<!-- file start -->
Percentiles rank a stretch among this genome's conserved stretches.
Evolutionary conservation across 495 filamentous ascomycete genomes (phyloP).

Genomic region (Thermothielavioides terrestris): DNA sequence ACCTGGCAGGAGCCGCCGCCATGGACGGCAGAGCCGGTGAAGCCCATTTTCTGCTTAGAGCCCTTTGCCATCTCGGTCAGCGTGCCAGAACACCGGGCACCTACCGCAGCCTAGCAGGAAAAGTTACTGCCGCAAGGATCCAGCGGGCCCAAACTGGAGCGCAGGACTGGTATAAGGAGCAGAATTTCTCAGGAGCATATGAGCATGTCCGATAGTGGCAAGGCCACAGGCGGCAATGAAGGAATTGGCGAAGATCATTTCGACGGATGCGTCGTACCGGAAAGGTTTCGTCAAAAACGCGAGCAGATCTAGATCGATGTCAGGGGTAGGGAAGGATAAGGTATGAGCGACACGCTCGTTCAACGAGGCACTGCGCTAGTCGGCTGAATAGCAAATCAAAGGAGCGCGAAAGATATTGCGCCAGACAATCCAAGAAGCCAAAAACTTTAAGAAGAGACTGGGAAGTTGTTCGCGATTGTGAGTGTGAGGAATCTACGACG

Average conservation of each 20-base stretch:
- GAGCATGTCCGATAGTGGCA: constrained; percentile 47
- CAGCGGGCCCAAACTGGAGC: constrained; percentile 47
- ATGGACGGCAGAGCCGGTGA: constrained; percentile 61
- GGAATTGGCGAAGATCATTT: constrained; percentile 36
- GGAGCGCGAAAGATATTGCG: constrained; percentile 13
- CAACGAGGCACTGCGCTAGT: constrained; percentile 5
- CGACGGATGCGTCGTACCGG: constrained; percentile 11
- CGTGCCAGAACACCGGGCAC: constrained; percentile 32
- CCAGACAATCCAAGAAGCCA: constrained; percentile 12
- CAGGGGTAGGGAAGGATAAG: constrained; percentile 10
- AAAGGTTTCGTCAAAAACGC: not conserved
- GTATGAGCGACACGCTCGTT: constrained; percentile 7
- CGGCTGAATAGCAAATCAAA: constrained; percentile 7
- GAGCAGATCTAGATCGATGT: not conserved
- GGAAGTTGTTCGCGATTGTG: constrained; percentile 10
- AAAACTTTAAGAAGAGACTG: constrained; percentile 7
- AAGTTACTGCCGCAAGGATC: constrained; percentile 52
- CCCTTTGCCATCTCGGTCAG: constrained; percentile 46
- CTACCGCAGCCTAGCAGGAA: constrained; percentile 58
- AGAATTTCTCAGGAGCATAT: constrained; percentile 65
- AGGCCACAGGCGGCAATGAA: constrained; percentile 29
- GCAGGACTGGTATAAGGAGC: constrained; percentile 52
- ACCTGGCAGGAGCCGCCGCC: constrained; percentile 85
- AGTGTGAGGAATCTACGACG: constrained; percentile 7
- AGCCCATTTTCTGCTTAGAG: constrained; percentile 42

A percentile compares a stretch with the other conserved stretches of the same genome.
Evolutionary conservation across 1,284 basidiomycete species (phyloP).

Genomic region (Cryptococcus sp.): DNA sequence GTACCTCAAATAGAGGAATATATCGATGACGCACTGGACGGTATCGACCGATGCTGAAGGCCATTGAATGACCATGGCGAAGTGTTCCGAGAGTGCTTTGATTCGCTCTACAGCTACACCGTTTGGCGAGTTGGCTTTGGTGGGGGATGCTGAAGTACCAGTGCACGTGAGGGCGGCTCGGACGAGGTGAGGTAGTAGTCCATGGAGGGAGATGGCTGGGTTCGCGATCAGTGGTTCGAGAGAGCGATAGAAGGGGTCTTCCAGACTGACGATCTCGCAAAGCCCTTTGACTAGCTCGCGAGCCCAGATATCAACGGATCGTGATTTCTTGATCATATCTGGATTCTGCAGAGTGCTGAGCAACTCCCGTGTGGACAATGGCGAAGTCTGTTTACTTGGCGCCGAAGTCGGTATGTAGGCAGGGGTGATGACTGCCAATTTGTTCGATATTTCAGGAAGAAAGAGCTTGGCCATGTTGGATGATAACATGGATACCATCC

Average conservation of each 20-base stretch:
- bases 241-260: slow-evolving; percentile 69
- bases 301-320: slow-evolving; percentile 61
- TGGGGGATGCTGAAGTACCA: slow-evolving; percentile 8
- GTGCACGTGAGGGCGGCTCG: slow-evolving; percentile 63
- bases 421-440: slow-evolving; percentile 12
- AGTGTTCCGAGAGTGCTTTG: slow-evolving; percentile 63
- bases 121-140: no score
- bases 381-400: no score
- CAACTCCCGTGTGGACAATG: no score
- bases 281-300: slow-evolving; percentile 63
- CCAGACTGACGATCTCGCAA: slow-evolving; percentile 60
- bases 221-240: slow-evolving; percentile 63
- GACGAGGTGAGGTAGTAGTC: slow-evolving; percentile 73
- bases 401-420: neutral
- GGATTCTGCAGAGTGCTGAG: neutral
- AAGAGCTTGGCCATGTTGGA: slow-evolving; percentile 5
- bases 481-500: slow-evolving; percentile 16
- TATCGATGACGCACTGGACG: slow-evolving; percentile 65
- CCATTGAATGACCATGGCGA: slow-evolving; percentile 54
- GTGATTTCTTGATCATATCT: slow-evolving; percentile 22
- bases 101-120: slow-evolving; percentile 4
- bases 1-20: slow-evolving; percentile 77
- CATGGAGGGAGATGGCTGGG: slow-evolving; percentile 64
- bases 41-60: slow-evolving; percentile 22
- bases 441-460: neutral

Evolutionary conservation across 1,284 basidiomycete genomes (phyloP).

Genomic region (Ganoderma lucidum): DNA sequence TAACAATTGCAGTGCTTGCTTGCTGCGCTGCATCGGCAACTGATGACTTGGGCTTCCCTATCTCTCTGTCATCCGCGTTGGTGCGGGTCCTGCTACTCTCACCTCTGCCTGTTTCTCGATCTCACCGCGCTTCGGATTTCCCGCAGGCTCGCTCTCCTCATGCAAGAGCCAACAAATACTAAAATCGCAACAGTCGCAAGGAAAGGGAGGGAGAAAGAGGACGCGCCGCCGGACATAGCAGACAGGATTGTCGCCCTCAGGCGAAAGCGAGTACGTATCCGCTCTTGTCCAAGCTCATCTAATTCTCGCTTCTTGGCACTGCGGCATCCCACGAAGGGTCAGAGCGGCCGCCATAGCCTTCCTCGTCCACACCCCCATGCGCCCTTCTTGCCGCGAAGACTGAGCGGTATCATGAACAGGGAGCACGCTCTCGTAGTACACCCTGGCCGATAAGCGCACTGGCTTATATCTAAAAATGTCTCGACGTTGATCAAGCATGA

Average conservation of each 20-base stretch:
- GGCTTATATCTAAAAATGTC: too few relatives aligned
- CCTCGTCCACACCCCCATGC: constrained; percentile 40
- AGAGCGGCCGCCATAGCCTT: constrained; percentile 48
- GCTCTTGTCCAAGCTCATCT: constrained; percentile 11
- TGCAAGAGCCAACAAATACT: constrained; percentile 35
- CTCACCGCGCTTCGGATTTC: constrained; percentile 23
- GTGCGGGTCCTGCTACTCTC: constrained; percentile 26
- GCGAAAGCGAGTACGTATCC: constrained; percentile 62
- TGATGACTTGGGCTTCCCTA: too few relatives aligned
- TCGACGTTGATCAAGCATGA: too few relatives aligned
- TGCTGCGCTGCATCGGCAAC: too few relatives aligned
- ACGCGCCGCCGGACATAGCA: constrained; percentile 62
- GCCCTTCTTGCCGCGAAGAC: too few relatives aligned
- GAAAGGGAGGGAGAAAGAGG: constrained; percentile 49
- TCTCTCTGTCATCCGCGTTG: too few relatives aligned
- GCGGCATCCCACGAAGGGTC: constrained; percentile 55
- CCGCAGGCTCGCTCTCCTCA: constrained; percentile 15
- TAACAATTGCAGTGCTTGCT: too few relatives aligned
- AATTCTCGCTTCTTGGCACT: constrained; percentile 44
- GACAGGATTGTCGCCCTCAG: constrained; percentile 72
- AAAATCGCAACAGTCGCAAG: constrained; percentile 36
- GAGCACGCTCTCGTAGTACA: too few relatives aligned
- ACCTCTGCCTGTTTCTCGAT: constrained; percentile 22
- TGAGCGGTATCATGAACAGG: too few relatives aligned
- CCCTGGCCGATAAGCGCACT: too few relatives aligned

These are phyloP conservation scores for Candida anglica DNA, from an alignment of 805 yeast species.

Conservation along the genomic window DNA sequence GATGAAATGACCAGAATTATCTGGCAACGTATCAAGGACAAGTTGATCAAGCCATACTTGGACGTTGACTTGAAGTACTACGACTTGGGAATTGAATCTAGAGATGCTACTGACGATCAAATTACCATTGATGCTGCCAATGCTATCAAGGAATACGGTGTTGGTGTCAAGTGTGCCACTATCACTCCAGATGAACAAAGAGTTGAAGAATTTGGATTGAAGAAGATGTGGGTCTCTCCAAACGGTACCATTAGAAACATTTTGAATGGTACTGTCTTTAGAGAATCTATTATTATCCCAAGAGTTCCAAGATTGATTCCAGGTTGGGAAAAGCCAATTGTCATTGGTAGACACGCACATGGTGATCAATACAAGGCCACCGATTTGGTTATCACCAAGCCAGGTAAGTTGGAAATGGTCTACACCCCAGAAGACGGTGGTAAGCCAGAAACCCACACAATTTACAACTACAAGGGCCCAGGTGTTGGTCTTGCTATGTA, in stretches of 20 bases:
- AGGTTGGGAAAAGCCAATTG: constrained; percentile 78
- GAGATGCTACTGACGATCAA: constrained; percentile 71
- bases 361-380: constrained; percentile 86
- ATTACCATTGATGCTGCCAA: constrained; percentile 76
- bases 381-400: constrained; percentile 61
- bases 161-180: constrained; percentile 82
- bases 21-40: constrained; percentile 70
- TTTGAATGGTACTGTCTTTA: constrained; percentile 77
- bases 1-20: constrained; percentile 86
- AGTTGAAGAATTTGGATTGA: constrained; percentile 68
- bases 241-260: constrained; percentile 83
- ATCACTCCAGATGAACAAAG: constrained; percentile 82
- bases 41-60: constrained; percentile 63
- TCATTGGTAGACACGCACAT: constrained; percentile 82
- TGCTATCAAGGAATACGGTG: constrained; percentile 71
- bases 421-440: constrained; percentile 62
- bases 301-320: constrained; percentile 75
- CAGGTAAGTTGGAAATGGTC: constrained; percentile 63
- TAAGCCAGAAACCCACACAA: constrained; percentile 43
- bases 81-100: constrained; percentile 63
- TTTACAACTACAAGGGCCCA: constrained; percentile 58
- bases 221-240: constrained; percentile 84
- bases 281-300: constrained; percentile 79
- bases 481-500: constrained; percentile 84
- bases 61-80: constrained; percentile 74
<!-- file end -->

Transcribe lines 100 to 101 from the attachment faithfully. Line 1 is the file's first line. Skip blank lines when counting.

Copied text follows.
- ATCACTCCAGATGAACAAAG: constrained; percentile 82
- bases 41-60: constrained; percentile 63